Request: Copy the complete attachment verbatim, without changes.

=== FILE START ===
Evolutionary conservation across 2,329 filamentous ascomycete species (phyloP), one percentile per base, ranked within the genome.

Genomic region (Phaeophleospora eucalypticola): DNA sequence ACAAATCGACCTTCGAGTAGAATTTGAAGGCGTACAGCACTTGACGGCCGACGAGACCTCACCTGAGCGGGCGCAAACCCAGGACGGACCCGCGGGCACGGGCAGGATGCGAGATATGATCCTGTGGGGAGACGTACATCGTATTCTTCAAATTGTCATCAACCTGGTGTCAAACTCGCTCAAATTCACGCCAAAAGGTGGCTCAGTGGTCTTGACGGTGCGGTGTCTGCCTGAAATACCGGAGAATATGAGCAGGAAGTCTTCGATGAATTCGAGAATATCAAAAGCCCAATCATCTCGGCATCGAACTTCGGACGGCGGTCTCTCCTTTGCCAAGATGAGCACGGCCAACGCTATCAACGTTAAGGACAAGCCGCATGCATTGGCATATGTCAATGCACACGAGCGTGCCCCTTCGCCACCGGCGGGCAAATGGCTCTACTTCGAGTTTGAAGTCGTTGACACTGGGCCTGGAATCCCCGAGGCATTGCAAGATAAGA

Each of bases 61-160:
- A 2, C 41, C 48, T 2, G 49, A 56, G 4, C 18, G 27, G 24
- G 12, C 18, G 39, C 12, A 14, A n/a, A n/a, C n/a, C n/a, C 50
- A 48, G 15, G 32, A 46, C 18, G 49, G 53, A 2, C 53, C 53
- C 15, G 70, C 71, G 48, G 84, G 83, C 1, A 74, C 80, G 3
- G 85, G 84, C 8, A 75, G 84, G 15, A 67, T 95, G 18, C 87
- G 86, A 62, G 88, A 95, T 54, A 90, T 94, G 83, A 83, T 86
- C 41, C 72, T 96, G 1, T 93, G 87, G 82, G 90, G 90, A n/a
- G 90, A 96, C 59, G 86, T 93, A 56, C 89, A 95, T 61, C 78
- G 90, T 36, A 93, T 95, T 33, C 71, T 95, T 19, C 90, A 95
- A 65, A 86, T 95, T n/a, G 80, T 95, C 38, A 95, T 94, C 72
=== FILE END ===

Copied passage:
Evolutionary conservation across 2,329 filamentous ascomycete species (phyloP), one percentile per base, ranked within the genome.

Genomic region (Phaeophleospora eucalypticola): DNA sequence ACAAATCGACCTTCGAGTAGAATTTGAAGGCGTACAGCACTTGACGGCCGACGAGACCTCACCTGAGCGGGCGCAAACCCAGGACGGACCCGCGGGCACGGGCAGGATGCGAGATATGATCCTGTGGGGAGACGTACATCGTATTCTTCAAATTGTCATCAACCTGGTGTCAAACTCGCTCAAATTCACGCCAAAAGGTGGCTCAGTGGTCTTGACGGTGCGGTGTCTGCCTGAAATACCGGAGAATATGAGCAGGAAGTCTTCGATGAATTCGAGAATATCAAAAGCCCAATCATCTCGGCATCGAACTTCGGACGGCGGTCTCTCCTTTGCCAAGATGAGCACGGCCAACGCTATCAACGTTAAGGACAAGCCGCATGCATTGGCATATGTCAATGCACACGAGCGTGCCCCTTCGCCACCGGCGGGCAAATGGCTCTACTTCGAGTTTGAAGTCGTTGACACTGGGCCTGGAATCCCCGAGGCATTGCAAGATAAGA

Each of bases 61-160:
- A 2, C 41, C 48, T 2, G 49, A 56, G 4, C 18, G 27, G 24
- G 12, C 18, G 39, C 12, A 14, A n/a, A n/a, C n/a, C n/a, C 50
- A 48, G 15, G 32, A 46, C 18, G 49, G 53, A 2, C 53, C 53
- C 15, G 70, C 71, G 48, G 84, G 83, C 1, A 74, C 80, G 3
- G 85, G 84, C 8, A 75, G 84, G 15, A 67, T 95, G 18, C 87
- G 86, A 62, G 88, A 95, T 54, A 90, T 94, G 83, A 83, T 86
- C 41, C 72, T 96, G 1, T 93, G 87, G 82, G 90, G 90, A n/a
- G 90, A 96, C 59, G 86, T 93, A 56, C 89, A 95, T 61, C 78
- G 90, T 36, A 93, T 95, T 33, C 71, T 95, T 19, C 90, A 95
- A 65, A 86, T 95, T n/a, G 80, T 95, C 38, A 95, T 94, C 72